Mass tourism is the 1,200 pound gorilla in the room


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I would dare say that all my adult life I have heard elected officials and election candidates talk about the need to diversify Hawaii’s economy. This statement can be found in almost every candidate’s election platform, regardless of their party affiliation.

Yet our economy did not diversify after WWII – in fact, we went the other way with the demise of agriculture. Why is it?

The late UH Professor Ira Rohter taught his students to think about the history of Hawaii not in terms of systems of governance, but rather in terms of economic systems. It turns out that these two elements are linked, but in reality it is the economic system that determines the system of governance, and not the other way around.

A “functioning” economic system will find ways to influence, if not outright infiltrate, government to ensure its perpetuation. This is what we colloquially call the rich who get richer.

When one economic system begins to falter and another wishes to displace it, it will exert itself in the same way on and in the political system (see the overthrow of 1893). This is why diversification has not taken place. Despite the rhetoric of the election year, the current winners in our economic system risk becoming losers if we diversify, so they find quiet ways to prevent it.

But maybe, just maybe, Covid-19 suddenly blew up this ‘kayfabe’, laying bare the vulnerabilities in society so we could all see them. It may also have given us a unique chance to build a better, fair, equitable and more responsible economic system. I’m not the first person to suggest this, but I wanted to offer concrete suggestions.

Visitors frolic on Waikiki Beach with Diamond Head as a backdrop.
Visitors frolic in Waikiki Beach with Diamond Head as a backdrop in December 2018. Hawaii no longer has to rely on large-scale tourism. Cory Lum / Civil Beat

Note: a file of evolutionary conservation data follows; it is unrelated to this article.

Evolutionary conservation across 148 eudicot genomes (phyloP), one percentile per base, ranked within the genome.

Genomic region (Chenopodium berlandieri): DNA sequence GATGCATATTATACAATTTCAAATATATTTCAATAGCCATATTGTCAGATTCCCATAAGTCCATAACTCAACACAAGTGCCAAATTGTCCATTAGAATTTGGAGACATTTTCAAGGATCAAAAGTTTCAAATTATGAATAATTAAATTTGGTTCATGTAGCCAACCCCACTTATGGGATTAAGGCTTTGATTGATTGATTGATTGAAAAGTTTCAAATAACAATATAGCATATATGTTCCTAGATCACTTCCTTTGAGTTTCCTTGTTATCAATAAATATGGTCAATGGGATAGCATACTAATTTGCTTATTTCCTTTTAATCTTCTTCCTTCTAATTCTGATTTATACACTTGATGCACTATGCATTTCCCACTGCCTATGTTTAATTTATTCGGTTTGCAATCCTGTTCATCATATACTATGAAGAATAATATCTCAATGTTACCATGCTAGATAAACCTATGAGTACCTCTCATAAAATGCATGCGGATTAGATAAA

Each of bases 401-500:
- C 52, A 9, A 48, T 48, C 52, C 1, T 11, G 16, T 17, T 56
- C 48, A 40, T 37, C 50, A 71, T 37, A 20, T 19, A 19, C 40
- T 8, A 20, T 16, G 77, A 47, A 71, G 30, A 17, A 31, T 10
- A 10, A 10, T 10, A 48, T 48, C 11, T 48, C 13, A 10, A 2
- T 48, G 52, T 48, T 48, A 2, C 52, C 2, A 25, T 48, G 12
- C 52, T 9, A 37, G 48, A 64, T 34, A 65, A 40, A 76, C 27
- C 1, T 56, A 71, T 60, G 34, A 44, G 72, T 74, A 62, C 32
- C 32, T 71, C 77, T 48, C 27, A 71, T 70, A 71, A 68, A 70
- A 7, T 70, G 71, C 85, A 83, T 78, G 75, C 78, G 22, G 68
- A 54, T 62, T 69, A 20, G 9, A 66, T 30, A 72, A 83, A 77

First of all, we have to talk about the 1,200 pound gorilla in the room: mass tourism.

Mass tourism fails most cost-benefit analyzes, but few government officials will readily admit it. The reason is that the resources it consumes versus the jobs and benefits it provides to most of us are not erased. This increases crime, environmental degradation, demand for illegal TV units, and cultural suppression / appropriation.

It is time for us to abandon this mode of tourism. In its place, we can develop niche tourism. It can be sport, health or cultural tourism.

The key is fewer visitors spending a similar total amount of money. It would always mean future calamities, such as pandemics, wars and terrorist attacks, and economic downturns could severely depress our economy with very little warning. We therefore need to develop other sectors of our economy that are more resilient to sudden downturns in leisure travel. I suggest three.

Asia-Pacific link

First, we must be a world leader in education and research. Our geographic location as the link between the United States and the Asia-Pacific makes us a natural fit for this, and our attractive quality of life should attract world-class academics and researchers to our shores. Distance education will be in great demand in the future; we’re also uniquely positioned for this because of our location and our time zone, especially relative to someone on the east coast.

We must be a world leader in education and research.

Second, this also applies to health and medicine. With our fantastic weather all year round, we should be a leader in this area. Would you rather spend a few winter months in rehab in Honolulu or Chicago? Telehealth is going to be in great demand and Hawaii can take advantage of our location. One of my best friends is from the East Coast and has been a tele-radiologist in Honolulu for years, servicing hospital emergency rooms around the world on any shift.

And finally, I believe we need to grow agricultural hemp on a large scale. This would help protect our remaining farmland and we could develop a local manufacturing industry around it.

We may even be able to export hemp or its products for profit – remember these freighters leave all of our ports mostly empty. Of course, if we ever legalize marijuana, the agricultural potential will go to another level than hemp.

I have presented these ideas in the hope that they will spark a public debate about what we want our economy to look like two years from now and beyond. Hopefully, once the public reaches consensus, it will put pressure on the candidates and, more importantly, on government officials to make this happen.

Hawaii has survived economic system transitions before, and this time it should be driven from the bottom up. Together, let’s embrace a better future for all of us!

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